Parapsychology Foundation

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"The Parapsychology Foundation began, fittingly, as a dream — or rather, to be more precise, as hypnogogic revelation. Eileen J. Garrett, in her 1968 autobiography, Many Voices, vividly recalls the circumstances..." It was another woman, the Honorable Frances P. Bolton, "who generously supplied the funds and who, in a solid, practical, way, allowed for the Foundation’s creation and continued existence.... She’d already — even prior to the establishment of the Foundation — made significant contributions to the field. It was she, for example, who'd been responsible for setting up the McDougall Research Fund at Duke University, during William McDougall’s lifetime...

"Utrecht was the landmark conference, (the first of what were to be many), an international gathering at a prestigious university. From July 30 to August 5 1953, less than two years into the Foundation’s history, 63 members, drawn from 14 nationalities and comprised largely of physicists, chemists, biologists, psychologists, engineers and mathematicians, met to discuss and present the latest insights and pool and exchange ideas. While many of the participants were already known to each other through the appearance of their work in technical journals, the opportunity to meet for a week under University auspicies — to “keep the contact alive” as Garrett had put it — marked a crucial step.

"Parapsychology itself, was re-defined at Utrecht and would continue to be re-defined in the Conferences to come, most recently again Utrecht II: Charting the Future of Parapsychology (Available here.) The old split between “quantitative” and “qualitative” research, laboratory work and “spontaneous phenomena,” was both recognized and, to some significant degree, transcended. The extraordinary range of perspectives presented was matched with detailed resolutions and plans to give fuller attention to what had not been sufficiently addressed. The next two Conferences — an “International Philosophic Symposium” and an “International Study Group on Unorthodox Healing,” both meeting the following year in the Foundation’s then regional headquarters, St. Paul de Vence, in the south of France, were direct results of resolutions made at the Conference.

"In retrospect, the 1953 Conference at Utrecht set the agenda for the years ahead. Subsequent Conferences both built on it and, as new areas of research opened up, permitted forums for state-of-the-art (state-of-the-sciences!) address. The eminent novelist, Aldous Huxley, for example, one of the most active and valued research advisors for the Foundation, was a prime mover in establishing the Foundation’s front-line research, during the 1950s, in the field of Parapsychology and Pharmacology (a Conference in 1958 in New York City on “Parapsychology and Psychedelics” was followed by one on “Parapsychology and Pharmacology,” the following year, in St Paul de Vence). Similarly, the Foundation was, very early, on the cutting-edge of research involving Parapsychology and Quantum Physics (“Quantum Physics and Parapsychology,” a two-day international Conference held in Geneva 1974, stands as another of the Foundation's landmark Conferences). Conferences have continued on into the 1980s and 1990s. Forty, so far, to date. Mention should be made, perhaps, of two of the most recent — “Women and Parapsychology,” held in Dublin, Ireland (Mrs Garrett’s home turf!) in 1991 — the first such Conference of its kind, wherein all Conference participants were women — and, “Parapsychology and Thanatology,” 1993, a groundbreaking multi-perspective look at death and dying, up-dating and amplifying the earlier concerns of the precursors of parapsychology, the pioneers of psychic research...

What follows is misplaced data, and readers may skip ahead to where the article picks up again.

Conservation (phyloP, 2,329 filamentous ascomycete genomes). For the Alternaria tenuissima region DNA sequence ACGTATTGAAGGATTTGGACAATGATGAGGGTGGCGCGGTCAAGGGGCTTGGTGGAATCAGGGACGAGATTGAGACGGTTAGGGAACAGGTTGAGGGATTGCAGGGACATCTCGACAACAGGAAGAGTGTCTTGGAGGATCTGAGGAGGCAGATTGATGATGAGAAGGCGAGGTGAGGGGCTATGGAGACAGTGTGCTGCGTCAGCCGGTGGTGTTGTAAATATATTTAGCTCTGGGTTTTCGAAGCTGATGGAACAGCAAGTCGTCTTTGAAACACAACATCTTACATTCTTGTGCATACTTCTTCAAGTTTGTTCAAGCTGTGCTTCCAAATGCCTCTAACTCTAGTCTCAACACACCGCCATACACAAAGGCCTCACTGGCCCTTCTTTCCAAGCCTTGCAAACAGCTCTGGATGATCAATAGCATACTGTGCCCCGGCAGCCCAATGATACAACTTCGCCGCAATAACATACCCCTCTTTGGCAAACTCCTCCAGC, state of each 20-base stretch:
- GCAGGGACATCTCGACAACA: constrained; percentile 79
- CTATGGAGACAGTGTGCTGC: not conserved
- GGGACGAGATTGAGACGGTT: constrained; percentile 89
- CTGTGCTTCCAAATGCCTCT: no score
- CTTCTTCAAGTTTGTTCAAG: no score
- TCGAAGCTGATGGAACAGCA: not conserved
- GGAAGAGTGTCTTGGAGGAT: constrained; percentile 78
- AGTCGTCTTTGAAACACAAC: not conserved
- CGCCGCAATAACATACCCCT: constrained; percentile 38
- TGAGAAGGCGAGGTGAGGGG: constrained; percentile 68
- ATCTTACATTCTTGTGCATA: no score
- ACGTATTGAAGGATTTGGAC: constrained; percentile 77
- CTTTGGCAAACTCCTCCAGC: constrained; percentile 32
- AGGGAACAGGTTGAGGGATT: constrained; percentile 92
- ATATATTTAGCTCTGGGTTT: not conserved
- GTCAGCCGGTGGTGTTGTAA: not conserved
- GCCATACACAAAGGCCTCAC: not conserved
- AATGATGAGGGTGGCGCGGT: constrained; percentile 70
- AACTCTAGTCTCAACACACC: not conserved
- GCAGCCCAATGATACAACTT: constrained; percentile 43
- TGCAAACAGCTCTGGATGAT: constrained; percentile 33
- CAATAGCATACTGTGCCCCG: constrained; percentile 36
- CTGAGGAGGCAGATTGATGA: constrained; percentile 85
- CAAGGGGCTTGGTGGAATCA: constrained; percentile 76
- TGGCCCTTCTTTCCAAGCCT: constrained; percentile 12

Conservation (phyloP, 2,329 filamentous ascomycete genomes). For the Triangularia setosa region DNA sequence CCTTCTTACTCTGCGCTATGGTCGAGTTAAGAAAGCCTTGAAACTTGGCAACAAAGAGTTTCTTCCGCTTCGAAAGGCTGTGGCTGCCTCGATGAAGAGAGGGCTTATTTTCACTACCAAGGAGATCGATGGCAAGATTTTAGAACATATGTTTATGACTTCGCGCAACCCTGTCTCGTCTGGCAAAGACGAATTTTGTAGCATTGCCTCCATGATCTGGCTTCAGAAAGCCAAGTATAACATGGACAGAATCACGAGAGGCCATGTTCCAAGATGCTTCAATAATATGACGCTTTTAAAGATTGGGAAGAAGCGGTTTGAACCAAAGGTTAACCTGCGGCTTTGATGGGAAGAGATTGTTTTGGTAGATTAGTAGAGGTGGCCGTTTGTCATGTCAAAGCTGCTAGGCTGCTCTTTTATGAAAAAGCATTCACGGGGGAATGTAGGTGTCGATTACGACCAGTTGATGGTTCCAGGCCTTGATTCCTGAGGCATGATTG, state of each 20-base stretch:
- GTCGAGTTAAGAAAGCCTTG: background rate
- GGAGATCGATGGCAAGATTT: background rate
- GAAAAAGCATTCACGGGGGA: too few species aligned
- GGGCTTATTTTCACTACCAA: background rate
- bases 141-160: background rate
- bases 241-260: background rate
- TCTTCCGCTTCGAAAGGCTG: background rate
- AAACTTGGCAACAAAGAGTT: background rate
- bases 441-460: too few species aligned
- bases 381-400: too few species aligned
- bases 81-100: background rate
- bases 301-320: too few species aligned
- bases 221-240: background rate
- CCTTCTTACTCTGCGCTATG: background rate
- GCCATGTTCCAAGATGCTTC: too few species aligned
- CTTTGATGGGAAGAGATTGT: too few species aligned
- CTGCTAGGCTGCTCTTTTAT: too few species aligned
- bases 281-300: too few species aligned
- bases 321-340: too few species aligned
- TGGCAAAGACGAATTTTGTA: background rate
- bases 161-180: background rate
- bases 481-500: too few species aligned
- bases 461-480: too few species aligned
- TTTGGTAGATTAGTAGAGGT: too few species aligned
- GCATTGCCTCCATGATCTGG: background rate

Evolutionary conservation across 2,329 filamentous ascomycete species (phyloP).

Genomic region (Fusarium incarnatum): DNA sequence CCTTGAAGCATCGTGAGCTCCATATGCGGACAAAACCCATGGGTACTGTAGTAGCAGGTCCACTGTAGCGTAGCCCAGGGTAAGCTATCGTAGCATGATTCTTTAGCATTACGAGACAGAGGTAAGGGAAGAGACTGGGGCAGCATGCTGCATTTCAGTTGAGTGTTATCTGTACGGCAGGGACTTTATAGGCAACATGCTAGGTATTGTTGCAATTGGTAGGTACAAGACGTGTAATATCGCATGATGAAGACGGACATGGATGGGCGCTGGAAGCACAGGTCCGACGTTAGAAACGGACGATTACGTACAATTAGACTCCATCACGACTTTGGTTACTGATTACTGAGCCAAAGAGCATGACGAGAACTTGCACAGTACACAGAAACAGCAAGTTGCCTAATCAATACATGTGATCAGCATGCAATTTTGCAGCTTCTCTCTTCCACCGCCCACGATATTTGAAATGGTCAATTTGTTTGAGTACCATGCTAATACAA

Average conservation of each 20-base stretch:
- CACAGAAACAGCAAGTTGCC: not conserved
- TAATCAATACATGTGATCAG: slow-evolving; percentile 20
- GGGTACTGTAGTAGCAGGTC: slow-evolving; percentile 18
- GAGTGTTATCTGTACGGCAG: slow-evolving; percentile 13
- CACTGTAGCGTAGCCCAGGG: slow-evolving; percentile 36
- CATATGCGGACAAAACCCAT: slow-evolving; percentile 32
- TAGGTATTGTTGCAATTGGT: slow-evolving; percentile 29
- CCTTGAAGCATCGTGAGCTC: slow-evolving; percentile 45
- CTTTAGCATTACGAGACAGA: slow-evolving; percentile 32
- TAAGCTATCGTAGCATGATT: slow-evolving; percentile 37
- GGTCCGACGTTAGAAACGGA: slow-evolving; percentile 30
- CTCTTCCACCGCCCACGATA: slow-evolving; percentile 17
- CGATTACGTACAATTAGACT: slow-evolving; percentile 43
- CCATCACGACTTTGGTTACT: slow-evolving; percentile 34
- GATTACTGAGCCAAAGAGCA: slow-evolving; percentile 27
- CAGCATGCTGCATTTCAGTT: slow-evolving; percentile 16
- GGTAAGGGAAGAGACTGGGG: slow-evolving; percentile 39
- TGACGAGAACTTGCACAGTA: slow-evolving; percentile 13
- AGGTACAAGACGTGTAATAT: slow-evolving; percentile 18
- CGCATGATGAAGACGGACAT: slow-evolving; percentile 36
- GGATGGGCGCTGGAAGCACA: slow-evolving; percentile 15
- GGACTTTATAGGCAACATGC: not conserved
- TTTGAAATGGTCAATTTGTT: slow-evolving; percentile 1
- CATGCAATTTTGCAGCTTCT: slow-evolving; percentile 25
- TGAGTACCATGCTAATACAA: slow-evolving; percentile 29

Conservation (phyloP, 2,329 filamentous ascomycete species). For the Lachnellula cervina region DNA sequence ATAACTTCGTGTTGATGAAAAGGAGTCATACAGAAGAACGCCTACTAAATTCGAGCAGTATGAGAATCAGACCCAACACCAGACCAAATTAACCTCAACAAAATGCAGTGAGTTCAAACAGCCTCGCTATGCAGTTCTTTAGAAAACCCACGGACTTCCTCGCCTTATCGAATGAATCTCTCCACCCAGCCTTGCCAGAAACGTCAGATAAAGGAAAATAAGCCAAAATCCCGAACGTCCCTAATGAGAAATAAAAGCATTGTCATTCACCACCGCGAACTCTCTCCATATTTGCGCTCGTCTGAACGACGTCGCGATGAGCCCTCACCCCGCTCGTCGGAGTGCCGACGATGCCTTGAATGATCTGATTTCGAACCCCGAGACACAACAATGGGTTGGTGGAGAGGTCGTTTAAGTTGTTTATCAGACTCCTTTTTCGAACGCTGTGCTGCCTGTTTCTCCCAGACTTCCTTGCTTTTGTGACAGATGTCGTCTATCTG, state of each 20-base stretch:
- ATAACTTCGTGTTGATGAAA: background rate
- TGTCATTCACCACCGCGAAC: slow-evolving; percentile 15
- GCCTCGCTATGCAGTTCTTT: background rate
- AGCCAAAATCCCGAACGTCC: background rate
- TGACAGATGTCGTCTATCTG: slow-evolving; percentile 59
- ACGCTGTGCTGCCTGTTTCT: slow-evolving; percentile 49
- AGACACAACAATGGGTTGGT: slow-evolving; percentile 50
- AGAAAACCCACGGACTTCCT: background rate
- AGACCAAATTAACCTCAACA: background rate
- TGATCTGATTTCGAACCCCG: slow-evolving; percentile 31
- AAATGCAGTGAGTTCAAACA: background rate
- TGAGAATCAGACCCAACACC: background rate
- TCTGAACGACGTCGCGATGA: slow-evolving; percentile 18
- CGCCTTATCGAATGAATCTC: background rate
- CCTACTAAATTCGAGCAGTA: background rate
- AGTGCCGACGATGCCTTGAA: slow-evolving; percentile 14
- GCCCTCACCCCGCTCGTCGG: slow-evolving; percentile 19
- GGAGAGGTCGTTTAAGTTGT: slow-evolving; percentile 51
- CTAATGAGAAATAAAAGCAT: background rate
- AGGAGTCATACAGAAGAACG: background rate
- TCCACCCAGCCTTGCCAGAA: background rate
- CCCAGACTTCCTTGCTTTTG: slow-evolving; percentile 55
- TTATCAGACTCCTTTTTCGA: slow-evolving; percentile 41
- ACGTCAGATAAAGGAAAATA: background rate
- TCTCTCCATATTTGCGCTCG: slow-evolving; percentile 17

"What remains striking is the extraordinary range of the Foundation’s involvement from anthropology and sociology to neuroscience, from in-field exploration of poltergeists and hauntings to the most detailed statistical and methodological work. The invaluable assistance given to experiments, in the 1960s and early 1970s, conducted by Montague Ullman, Stanley Krippner, and others at Maimonides Medical Center, on Dream Telepathy, stands as a classic testament (the experiments first began in-house at the Foundation’s then-quarters on 57th Street). Out of such research developed the all-important “Ganzfeld” approach to ESP phenomena (the late Charles Honorton, pioneer of Ganzfeld research, was, it should be noted, a central figure in the Maimonides team).

"Pioneering work in this field has been done by Allan Angoff, in his biography of Garrett, Eileen Garrett And The World Beyond the Senses, fondly recalls the Foundation’s founder’s unbridled enthusiasm: “You never know,” she (Garrett) used to say, “there might be something, and we musn’t miss it, must we?” Eileen Garrett died in 1970 (Frances Bolton, in 1977) but the Foundation lives on, indeed flourishes, under the capable hands of its current President, Garrett’s daughter, Eileen Coly, and her grand-daughter, the current Executive Director, Lisette Coly. The fourth generation - Garrett's Great Grandchildren are presently serving their apprencticeship dedicated to the continuation of the goals of the Parapsychology Foundation as set by Eileen J. Garrett and the Honorable Frances P. Bolton. "[1]

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  1. Parapsychology Foundation Founders, organizational web page, accessed May 16, 2012.